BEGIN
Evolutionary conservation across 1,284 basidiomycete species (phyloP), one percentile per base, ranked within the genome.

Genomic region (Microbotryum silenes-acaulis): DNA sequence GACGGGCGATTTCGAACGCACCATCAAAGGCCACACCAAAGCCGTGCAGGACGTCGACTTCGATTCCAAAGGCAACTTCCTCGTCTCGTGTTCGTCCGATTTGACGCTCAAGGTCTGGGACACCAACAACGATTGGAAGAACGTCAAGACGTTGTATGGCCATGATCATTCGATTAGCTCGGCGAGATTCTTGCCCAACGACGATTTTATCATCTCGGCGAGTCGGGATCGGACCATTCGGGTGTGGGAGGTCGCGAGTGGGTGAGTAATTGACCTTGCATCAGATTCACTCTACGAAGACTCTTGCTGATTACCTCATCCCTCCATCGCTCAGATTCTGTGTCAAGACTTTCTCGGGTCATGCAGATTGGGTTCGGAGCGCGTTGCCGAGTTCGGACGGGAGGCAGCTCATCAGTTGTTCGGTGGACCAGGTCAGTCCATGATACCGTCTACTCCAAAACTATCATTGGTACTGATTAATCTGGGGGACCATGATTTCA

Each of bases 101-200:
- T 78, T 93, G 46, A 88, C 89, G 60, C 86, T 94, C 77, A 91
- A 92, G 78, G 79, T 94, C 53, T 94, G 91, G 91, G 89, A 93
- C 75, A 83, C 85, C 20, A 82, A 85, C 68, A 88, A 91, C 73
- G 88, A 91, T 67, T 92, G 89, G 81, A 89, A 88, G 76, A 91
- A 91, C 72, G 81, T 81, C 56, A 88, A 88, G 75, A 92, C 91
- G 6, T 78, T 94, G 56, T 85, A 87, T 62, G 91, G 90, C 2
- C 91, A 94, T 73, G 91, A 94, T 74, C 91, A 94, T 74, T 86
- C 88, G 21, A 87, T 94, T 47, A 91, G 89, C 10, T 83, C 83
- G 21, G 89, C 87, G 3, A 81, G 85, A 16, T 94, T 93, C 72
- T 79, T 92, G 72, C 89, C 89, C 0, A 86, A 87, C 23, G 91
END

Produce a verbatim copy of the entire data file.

Evolutionary conservation across 1,284 basidiomycete species (phyloP), one percentile per base, ranked within the genome.

Genomic region (Microbotryum silenes-acaulis): DNA sequence GACGGGCGATTTCGAACGCACCATCAAAGGCCACACCAAAGCCGTGCAGGACGTCGACTTCGATTCCAAAGGCAACTTCCTCGTCTCGTGTTCGTCCGATTTGACGCTCAAGGTCTGGGACACCAACAACGATTGGAAGAACGTCAAGACGTTGTATGGCCATGATCATTCGATTAGCTCGGCGAGATTCTTGCCCAACGACGATTTTATCATCTCGGCGAGTCGGGATCGGACCATTCGGGTGTGGGAGGTCGCGAGTGGGTGAGTAATTGACCTTGCATCAGATTCACTCTACGAAGACTCTTGCTGATTACCTCATCCCTCCATCGCTCAGATTCTGTGTCAAGACTTTCTCGGGTCATGCAGATTGGGTTCGGAGCGCGTTGCCGAGTTCGGACGGGAGGCAGCTCATCAGTTGTTCGGTGGACCAGGTCAGTCCATGATACCGTCTACTCCAAAACTATCATTGGTACTGATTAATCTGGGGGACCATGATTTCA

Each of bases 101-200:
- T 78, T 93, G 46, A 88, C 89, G 60, C 86, T 94, C 77, A 91
- A 92, G 78, G 79, T 94, C 53, T 94, G 91, G 91, G 89, A 93
- C 75, A 83, C 85, C 20, A 82, A 85, C 68, A 88, A 91, C 73
- G 88, A 91, T 67, T 92, G 89, G 81, A 89, A 88, G 76, A 91
- A 91, C 72, G 81, T 81, C 56, A 88, A 88, G 75, A 92, C 91
- G 6, T 78, T 94, G 56, T 85, A 87, T 62, G 91, G 90, C 2
- C 91, A 94, T 73, G 91, A 94, T 74, C 91, A 94, T 74, T 86
- C 88, G 21, A 87, T 94, T 47, A 91, G 89, C 10, T 83, C 83
- G 21, G 89, C 87, G 3, A 81, G 85, A 16, T 94, T 93, C 72
- T 79, T 92, G 72, C 89, C 89, C 0, A 86, A 87, C 23, G 91